|Type of paper:||Course work|
|Categories:||International relations Security|
UNSC is among the six principal branches of the UN. This organ is made up of 15-member countries whereby five are permanent members while the others are non-permanent members elected on two-year terms by the general assembly. The five permanent members are the United States of America, Russian Federation, the United Kingdom, France, and China. The core responsibility of this organ is spelled out under the United Nations Charter which is the maintenance of international peace and security. Consequently, UNSC has the responsibility to be involved in any event that seems to threaten world peace and stability.
An event that has prompted UNSC involvement is the Iranian nuclear programs. The Treaty on the Non-Proliferation of Nuclear Weapons (NPT), aims at preventing the spread and development of nuclear weapons to promote peaceful co-existence globally. NPT only allows the peaceful use of nuclear energy and countries should prove that they are not exploiting the technology in making weapons. Iran has failed to abide by the NPT provisions as in 2006; the nation was unable to present evidence of using nuclear energy for peaceful purposes. As a result, UNSC stated that Iran had undeclared nuclear materials issuing them a month to suspend all enrichment-related and recycling activities.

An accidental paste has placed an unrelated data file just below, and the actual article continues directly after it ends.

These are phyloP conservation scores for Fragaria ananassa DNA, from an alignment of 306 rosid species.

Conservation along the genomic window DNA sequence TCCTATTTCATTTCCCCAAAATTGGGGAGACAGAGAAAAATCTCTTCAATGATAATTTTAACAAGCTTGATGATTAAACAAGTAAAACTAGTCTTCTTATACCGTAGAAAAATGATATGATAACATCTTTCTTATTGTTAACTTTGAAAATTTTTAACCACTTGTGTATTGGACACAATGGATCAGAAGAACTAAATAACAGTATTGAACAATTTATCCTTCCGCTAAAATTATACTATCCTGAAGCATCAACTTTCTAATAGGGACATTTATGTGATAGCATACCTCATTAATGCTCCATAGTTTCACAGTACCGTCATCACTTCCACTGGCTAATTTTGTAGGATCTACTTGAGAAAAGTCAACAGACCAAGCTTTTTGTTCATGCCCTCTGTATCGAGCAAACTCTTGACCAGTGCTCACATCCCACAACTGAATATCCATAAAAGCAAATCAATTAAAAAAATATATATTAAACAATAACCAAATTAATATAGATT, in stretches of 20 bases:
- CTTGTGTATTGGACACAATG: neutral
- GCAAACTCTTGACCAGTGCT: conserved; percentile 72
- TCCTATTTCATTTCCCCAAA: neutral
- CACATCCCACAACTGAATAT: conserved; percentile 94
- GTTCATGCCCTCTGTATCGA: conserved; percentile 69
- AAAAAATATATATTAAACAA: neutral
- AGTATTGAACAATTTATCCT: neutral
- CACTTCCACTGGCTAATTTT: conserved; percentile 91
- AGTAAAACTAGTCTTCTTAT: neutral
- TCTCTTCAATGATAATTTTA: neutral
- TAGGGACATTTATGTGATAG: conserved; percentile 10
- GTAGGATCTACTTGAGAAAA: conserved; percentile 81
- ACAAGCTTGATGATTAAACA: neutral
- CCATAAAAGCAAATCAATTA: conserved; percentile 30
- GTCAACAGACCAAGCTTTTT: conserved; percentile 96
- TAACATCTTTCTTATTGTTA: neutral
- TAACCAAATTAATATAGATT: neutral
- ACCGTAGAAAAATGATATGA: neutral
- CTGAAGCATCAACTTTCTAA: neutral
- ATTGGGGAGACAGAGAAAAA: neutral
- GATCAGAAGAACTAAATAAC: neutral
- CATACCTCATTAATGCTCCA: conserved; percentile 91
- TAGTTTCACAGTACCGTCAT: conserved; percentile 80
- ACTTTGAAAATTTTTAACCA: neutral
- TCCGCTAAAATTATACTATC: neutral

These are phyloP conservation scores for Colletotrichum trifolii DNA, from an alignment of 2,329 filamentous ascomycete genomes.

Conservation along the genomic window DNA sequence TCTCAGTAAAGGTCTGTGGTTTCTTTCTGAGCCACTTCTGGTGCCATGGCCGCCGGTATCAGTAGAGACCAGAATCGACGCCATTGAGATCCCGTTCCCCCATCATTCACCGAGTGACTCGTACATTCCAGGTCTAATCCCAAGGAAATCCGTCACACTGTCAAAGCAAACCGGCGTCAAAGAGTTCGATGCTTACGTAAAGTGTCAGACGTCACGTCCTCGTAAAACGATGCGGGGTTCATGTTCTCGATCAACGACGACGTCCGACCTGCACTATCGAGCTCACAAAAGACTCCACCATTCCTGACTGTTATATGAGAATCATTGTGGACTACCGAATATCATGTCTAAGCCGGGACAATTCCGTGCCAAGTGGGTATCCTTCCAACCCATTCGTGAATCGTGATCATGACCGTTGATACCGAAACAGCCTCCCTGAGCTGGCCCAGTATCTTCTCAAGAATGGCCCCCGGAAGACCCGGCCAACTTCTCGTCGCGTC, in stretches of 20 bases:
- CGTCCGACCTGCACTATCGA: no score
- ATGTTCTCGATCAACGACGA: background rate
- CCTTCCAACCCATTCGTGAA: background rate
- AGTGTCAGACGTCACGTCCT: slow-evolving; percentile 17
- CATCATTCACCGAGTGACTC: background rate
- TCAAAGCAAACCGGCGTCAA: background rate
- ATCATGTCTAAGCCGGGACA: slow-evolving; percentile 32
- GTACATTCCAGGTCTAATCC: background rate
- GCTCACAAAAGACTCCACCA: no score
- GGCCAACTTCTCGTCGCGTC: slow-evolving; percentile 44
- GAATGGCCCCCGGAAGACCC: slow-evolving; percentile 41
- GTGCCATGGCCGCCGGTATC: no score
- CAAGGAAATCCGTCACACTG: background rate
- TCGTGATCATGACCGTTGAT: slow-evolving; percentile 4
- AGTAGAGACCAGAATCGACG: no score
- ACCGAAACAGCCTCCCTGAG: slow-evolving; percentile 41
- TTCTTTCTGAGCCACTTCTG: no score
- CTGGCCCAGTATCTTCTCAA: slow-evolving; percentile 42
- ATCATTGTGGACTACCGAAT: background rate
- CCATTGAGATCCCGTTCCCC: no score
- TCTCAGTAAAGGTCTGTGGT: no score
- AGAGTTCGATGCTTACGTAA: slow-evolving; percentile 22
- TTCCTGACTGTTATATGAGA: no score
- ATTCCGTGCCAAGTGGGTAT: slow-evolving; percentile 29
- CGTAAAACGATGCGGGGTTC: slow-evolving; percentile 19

Iran failed to heed to these demands stating that NPT rewarded those who never subscribed to these laws with generous nuclear cooperation. Subsequently, in December 2006 the council-imposed sanction on Iran blocking its trading on sensitive nuclear materials. Equally, proponents of nuclear activities in Iran had all their financial assets frozen (Tabrizi & Santini, 2012). The sanctions further extended to include a full ban on Iran's export of weapon and banning traveling of people they considered involved in the nuclear program. In 2010 Iran was prohibited from the acquisition of weapons such as attack helicopters and even full inspection of cargo moving in and out of the country. However, some of the sanctions have since been removed though there is a monitoring system for Iran's nuclear.
How Shipping Containers Pose Security Risk
Since the 911 event, the awareness on acts of terrorism has increased not only in the air industry but other fields as well. The sea industry transportation sector has been considered vulnerable to attacks equivalent to those of September the 11th especially the maritime container movement section. In approximation, about 90% of all global goods are moved by containers on ships amounting to a total of 250 million moves annually. According to a safety report, sea containers pose a considerable security threat to the well being of the society and the global economy (Murphy, 2013). The reports assert that there is a possibility that terrorists could use containers for transportation of weapons and other hazardous material or use these same containers as weakens of mass destruction. What is worse is that attempts to counter terrorism by controlling the movement of vessels will impact on the global economy through hindering free trade.